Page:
The Story Behind Kanye West’s ‘DONDA’ Album Cover
Kanye West’s long-awaited album DONDA premiered Sunday night at ChurchLV in Las Vegas, Nevada, to some of the biggest hype in music this year. Prior to the exclusive listening party, snippets of Kanye and Tyler, The Creator were posted by Consequence, a close associate of Kanye, showing the two listening to music off of Kanye’s laptop with a whiteboard in the background showing a list of songs and sparking rumors of Kanye’s return. Days later, Kanye announced a listening party for DONDA occurring at Mercedes-Benz Stadium in Atlanta, along with the presumed cover of the album.
The cover art, originally believed to have been painted by North West, was actually a piece designed by Louise Bourgeois, a French artist known for her vivid paintings. The first thing that jumps out at you about the cover is the striking color grading and the harshness of the painting itself. Gone are the vivid album colors with bright blues and browns, and instead a cold grey and blood red cover West’s newest project. The album, said to be somber and deeply personal by listeners from Sunday’s listening party, can almost be felt by the striking artistry by Bourgeois. Bourgeois was best known for her famous sculpture "Maman," a massive iron spider.
The sculpture is a way of comparing spiders to mothers. Bourgeois, who had lost her mother when she turned 22, alluded to the strength of her mother using metaphors of spinning, nurture, and protection, while also admitting she sees herself in some of the spiders as well. Bourgeois eventually moved into painting, showing the harshness of motherhood with striking imagery of birth and raising a child. Many of these sentiments can be felt by Kanye, especially considering the loss of Kanye’s mother, Donda. West, who lost his mother to complications from surgery, actually visited the famed Maman in February which likely led him to choose the current album cover. The cover depicts a distorted, faceless picture of Bourgeois’ mother, depicting how she lost her mother at a premature age, and how all that remained were memories beginning to fade from trauma, another thing Kanye likely relates to, after having numerous mental breakdowns and taking mood stabilizers, something known to affect memory.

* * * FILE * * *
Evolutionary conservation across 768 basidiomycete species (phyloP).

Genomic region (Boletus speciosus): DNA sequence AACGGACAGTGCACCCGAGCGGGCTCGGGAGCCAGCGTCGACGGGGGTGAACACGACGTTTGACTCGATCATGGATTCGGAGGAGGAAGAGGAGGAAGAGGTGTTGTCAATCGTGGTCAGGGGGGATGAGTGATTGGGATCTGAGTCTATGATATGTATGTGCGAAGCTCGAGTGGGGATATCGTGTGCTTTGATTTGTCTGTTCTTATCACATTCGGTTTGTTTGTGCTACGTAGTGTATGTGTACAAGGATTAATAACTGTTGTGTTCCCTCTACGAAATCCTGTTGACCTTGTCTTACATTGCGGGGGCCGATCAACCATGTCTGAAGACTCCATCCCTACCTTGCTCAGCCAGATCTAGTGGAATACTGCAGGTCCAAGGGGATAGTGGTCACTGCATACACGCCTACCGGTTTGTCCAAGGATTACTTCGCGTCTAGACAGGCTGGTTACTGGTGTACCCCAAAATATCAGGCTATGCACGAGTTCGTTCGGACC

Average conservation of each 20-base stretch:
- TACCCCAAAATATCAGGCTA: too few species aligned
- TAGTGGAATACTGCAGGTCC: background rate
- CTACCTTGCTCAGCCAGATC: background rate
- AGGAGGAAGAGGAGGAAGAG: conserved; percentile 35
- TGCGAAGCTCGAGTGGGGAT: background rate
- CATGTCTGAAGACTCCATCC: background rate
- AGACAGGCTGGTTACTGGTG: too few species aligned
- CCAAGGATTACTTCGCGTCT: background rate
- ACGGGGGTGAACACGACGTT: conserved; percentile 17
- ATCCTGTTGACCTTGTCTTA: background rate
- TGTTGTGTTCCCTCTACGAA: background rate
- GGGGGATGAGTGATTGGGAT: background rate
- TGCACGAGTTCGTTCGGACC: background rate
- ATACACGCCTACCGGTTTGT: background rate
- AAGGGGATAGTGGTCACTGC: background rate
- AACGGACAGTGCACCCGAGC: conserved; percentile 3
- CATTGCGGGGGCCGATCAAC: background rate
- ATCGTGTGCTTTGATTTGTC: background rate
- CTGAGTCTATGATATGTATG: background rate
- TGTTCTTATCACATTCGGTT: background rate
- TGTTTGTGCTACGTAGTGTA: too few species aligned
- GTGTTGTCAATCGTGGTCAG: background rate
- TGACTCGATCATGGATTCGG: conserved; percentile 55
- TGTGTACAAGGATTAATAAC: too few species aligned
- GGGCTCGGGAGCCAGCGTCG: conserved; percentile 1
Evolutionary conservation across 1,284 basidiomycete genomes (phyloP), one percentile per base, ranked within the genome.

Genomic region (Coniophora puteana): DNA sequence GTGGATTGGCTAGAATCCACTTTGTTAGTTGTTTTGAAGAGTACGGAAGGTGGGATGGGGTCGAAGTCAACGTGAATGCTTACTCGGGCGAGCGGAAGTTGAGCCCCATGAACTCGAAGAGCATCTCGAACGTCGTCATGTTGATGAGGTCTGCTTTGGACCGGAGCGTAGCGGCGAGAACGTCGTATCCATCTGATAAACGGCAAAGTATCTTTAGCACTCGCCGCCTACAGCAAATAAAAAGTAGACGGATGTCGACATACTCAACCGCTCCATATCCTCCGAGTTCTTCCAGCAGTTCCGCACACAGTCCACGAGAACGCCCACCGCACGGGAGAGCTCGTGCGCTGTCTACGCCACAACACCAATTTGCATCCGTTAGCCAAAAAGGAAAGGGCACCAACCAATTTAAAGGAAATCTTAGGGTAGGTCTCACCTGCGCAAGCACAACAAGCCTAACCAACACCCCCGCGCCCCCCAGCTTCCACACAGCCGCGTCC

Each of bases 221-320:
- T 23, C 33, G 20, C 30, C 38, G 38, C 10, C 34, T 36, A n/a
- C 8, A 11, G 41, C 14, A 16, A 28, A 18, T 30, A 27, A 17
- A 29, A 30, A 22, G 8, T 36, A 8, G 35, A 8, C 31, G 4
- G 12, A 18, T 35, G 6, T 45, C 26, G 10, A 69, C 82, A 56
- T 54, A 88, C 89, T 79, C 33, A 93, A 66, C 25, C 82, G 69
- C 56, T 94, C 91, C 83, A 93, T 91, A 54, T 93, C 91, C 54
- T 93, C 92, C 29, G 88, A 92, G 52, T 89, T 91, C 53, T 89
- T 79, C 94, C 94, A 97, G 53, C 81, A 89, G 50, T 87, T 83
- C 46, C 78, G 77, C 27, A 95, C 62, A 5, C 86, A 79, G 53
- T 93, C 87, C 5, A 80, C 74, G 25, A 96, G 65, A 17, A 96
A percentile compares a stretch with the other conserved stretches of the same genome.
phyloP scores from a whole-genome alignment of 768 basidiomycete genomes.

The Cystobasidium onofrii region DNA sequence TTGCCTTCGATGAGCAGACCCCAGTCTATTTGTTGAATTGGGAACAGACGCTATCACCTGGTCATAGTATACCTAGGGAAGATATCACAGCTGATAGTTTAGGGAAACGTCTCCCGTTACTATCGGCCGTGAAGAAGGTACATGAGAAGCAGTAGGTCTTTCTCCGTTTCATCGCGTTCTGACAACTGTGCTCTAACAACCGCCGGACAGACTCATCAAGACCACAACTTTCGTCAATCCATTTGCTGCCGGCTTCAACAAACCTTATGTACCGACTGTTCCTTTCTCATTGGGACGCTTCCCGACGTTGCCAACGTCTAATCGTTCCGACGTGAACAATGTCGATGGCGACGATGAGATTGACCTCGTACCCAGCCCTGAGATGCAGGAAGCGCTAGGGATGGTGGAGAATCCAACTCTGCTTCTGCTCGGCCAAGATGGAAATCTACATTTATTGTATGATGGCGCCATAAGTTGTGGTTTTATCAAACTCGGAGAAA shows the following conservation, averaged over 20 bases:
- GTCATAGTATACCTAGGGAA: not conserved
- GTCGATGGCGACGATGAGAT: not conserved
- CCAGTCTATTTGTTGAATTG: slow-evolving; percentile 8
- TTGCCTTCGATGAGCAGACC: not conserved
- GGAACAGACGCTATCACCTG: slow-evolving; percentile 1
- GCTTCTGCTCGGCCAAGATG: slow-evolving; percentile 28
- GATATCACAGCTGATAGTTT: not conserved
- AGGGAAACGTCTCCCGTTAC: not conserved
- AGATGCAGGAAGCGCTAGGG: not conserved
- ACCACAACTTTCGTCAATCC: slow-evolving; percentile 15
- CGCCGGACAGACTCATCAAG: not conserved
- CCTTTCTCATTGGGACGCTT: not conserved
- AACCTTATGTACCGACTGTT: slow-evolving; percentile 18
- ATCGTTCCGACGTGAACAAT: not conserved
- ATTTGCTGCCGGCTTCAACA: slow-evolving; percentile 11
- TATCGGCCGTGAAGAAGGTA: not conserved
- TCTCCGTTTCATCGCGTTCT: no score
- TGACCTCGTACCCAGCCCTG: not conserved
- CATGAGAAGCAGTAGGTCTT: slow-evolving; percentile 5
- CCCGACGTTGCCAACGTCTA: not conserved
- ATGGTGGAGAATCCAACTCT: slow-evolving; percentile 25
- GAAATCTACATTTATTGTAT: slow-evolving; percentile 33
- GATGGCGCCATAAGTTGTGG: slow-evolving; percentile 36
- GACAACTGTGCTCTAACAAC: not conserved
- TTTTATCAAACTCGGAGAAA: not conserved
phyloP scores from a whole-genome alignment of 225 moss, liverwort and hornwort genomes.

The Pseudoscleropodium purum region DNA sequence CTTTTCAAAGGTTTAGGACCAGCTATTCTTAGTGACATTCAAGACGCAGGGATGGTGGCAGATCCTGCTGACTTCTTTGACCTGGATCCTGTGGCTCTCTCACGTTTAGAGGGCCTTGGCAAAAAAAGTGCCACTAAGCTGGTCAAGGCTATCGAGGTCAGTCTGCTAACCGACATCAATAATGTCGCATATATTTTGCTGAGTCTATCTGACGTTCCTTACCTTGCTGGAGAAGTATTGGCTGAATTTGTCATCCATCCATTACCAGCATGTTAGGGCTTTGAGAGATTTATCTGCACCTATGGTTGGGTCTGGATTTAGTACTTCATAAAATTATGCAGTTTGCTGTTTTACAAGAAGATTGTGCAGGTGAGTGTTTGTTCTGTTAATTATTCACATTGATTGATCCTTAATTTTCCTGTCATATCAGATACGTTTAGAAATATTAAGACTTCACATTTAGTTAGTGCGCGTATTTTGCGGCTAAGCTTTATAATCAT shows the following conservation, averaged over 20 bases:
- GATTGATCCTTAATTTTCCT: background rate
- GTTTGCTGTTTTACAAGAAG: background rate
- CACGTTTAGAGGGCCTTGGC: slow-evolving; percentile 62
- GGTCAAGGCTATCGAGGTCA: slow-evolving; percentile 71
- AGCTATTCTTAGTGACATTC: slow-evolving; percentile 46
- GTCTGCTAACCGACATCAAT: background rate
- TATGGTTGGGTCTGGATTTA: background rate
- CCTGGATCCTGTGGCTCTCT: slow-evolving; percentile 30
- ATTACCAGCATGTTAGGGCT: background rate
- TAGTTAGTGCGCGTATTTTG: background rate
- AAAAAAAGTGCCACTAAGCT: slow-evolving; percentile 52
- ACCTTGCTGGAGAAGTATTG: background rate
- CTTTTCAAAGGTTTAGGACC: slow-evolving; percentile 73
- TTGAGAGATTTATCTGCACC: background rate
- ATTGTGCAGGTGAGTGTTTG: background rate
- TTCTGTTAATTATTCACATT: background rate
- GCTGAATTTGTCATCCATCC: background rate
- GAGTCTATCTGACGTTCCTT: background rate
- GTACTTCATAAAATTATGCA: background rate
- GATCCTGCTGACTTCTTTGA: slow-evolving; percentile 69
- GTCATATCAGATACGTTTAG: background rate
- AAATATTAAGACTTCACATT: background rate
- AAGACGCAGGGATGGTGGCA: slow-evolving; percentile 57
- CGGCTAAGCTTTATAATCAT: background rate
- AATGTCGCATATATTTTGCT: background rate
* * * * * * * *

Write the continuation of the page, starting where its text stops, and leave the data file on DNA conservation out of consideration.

Kanye’s album covers have always been carefully crafted (yes, even Jesus Is King). Ye’s album cover was shot on the way to its initial listening party by Kanye himself. Yeezus’ jarring cover was meant to signal the end of the CD and used it as a metaphor for him attempting to change music. Kids See Ghosts’ cover was painted by Takashi Murakami, whom Kanye has collaborated with on various occasions, and spent time with to record parts of KSG. We’ve seen Kanye deliver interesting music almost regularly, while also managing to visualize the themes of his music with art that shares similar themes or feelings. Given the name of Kanye’s upcoming album, it would only make sense for Kanye to dive deep into his artistic bag and pull out all the stops in order to deliver something special. Given the amount of time West spent working on it and the depth of just the album cover, I’m sure we’ll all be in for a treat tonight.